The most glorious part of “Baby Birch” takes place between 6m50s and 8m02s. There are characters in this breakdown: a blacksmith, a shepherd, a butcher boy, a barber “cutting and cutting away” at the speaker’s only joy. Then we encounter a rabbit “as sleek as a knife”—smooth and well-groomed—“and as pale as a candlestick.” At which point the singer catches and skins it. “I thought it’d be harder to do,” she reflects, holding the skinned rabbit as it kicks and mewls, upended and spooling, unsung and blue, an adjective indicating not only melancholia, but also the creature’s smoky gray coat. “Wherever you go, little runaway bunny, I will find you,” she says. And then she runs.

She runs, she ran—“as they’re liable to do,” a curious lyric in which the song’s she becomes plural or gender-neutral, implying how everything that flees must be held accountable for its flight. Take, for instance, the runaway bunny, a creature evading its mother by becoming a fish, then a rock, then a crocus, then a bird, then a sailboat, then a trapeze artist, then a little boy. Its mother subsequently becomes a fisherman, then a mountain climber, then a gardener, then a tree, then the wind, then a tightrope walker, and then a mother again, at which point the runaway bunny decides to stay where it is and remain a bunny, from an early 17th century term of endearment of unknown origin.

She looks at her wrist: { }

It is with this lack she loves.

“If you become a little boy and run into a house,” the mother bunny in Margaret Wise Brown’s Runaway Bunny says, “I will become your mother and catch you in my arms.”

In a moment of gender inversion, she ran from the the butcher-boy, the barber: he who makes an incision, leaves a wound.

Jacques Lacan: “What we give in love, is essentially what we do not have.”

Be at peace, baby, and be gone.

Or, be at peace, bunny. Have a carrot.


 

To speculate upon what closeness feels like, she listens and re-listens to Donnie and Joe Emerson’s “Baby.” What is this song, she asks the wine shop attendant, who navigates through tabs in a web browser. What year was it recorded?

It is 1979, and the verses in “Baby” offer little rhetorical depth. “Dreams of you all the time / Feels so good when we’re together, love / Just can’t wait until tomorrow night / Hey baby, let’s shake it.” In other words, you convince yourself you love someone; you think you share the cosmos. There is an astral encounter: you are the recipient of a two-dimensional envelope containing one mug of warm liquid and a plate of cooked meat. This encounter, which takes place on your childhood porch, feels telepathic and turns your body into a watering can. But telepathy is deceptive, because communication cannot be one-sided. A message transfers from one person to you: two loves make one love. One love plus evasion equals fear. Fear is not a weakness, but it is not a form of love. “Love is an act,” bell hooks writes. It is a form of showing up, again and again and again.

“In rural isolation, night after night,” Stanley Kuritz writes, “Donnie would play and record songs on a state-of-the-art TEAC eight-track, a machine as strange and rare […] as a space probe.”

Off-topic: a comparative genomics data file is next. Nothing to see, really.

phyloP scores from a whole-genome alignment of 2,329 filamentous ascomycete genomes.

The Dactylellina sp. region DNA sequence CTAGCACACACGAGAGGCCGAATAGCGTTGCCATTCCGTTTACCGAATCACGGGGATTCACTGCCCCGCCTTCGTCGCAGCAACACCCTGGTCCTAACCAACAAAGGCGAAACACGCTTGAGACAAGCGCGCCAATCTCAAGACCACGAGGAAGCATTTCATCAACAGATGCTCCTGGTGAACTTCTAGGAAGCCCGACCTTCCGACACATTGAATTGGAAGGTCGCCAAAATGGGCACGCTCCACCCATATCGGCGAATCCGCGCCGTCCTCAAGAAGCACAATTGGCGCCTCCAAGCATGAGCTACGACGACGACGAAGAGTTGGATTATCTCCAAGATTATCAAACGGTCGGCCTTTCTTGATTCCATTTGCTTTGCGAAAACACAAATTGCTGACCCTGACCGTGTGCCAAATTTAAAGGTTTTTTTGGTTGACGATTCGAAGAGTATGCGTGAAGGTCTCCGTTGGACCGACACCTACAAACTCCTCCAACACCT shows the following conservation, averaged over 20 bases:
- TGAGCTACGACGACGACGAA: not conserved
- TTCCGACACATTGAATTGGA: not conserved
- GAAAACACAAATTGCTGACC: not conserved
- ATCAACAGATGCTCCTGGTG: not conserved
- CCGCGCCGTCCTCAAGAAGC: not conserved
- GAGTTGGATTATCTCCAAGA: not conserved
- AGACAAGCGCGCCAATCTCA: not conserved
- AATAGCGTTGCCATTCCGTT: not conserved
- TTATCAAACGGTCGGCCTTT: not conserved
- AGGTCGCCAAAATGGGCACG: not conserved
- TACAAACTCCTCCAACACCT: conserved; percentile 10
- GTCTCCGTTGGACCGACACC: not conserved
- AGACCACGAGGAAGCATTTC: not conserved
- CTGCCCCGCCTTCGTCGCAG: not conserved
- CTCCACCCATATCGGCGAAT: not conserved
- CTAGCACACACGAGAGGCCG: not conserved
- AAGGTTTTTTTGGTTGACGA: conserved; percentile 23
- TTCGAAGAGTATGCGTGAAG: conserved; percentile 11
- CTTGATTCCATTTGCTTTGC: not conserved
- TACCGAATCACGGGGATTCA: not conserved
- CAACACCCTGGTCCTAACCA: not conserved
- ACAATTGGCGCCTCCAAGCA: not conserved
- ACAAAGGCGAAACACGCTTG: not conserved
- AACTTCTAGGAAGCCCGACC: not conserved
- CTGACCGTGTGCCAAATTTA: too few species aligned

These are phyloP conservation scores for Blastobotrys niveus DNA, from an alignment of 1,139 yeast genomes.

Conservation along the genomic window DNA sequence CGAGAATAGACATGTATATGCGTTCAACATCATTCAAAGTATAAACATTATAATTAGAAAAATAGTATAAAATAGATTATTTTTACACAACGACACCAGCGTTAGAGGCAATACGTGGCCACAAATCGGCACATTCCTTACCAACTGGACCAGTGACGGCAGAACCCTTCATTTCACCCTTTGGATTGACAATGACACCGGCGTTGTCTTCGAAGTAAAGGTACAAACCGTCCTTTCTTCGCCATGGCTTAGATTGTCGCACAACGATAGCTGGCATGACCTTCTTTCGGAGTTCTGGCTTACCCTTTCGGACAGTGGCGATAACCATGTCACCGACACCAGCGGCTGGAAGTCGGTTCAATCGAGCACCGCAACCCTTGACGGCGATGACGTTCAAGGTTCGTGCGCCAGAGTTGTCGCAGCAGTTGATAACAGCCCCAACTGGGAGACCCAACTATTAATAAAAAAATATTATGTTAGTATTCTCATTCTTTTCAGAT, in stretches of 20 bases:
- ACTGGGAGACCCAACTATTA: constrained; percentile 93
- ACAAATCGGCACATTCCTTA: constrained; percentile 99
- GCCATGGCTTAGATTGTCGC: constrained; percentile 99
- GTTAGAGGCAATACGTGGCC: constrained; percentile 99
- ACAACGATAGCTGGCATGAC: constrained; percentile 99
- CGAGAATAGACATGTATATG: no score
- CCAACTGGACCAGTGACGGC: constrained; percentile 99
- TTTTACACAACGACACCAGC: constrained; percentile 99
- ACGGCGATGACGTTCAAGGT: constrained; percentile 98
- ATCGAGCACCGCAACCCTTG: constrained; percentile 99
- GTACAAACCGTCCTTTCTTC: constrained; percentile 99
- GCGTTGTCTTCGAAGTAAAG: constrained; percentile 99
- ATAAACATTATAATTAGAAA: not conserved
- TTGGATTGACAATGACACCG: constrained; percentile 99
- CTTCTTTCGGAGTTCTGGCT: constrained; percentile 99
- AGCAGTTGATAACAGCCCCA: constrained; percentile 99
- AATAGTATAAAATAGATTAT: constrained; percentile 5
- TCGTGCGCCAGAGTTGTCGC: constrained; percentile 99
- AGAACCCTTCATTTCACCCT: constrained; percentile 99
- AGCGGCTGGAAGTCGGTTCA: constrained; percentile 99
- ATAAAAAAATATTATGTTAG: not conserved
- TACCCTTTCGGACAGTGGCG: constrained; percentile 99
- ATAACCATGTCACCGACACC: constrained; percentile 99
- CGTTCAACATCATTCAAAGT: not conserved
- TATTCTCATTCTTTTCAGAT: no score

Donnie and Joe practiced all the time, their father said. That was their love.


 

That winter afternoon, just hours before hearing “Baby,” the screening room in the Brooklyn Academy of Music was black, save for a slant of light emanating from A Fantastic Woman’s credits’ typography. Entering an unoccupied seat, she grazed a stranger’s form: two arms, two hands, two legs, a head with hair, and flesh that smelled like a cardamon pod mixed with fragrant smoke. This graze took place by chance: there is always the possibility of something happening. There is always the risk one may fall, befall. And so the stranger remained by her side for the duration of the film, their arm resting next to hers, their hand extending into the space between them. On one occasion, the stranger checked their watch. At intervals of approximately ten minutes, they audibly exhaled. Then they simultaneously touched their faces—she and the stranger—wiping away mutual grief.


 

In an interview with Sight & Sound about A Fantastic Woman, Sebastián Lelio remarks: “My opening question was: ‘What would happen if the person you loved died in your arms?’” I come across this question after ingesting every article about the film I can find using the academic databases provided to me by the institutions where I play my role of fake.

It is summer, and I am living on a reserve of money saved from teaching the equivalent of ten classes over the past year. I feel exhausted, but it’s difficult to sleep. New York City’s humidity prohibits the body from resting, and my cat is always thirsty, always meowing. Every morning at 8:30am, I receive a notification from my electronic calendar: WRITING, it reminds me. But the clock atop my kitchen stove reads 10:03am, and I am only now heating olive oil in a cast iron pan for grilled toast.

Right now, the clock on my laptop says 5:52pm.

In isolation, I show up at my laptop, again and again and again.


 

Exercising control, I create a spreadsheet titled BUDGET. Here, I categorize how I spend money: on groceries (including fresh flowers but not houseplants); healthcare (psychoanalysis, community acupuncture); recurring monthly expenses (gym, credit card debt, streaming music, electricity); transportation (MTA passes plus occasional shared car rides to and from my friend’s apartment after dark), and miscellaneous objects (a stick of eyeliner, toothpaste, soap). Movies are free, thanks to the subscription-based ticketing service that grants me one film per day. This categorization makes me feel constrained: I watch money drain from my bank account day after day; I attribute numbers to every grocery; I abstain from meals, outings, objects.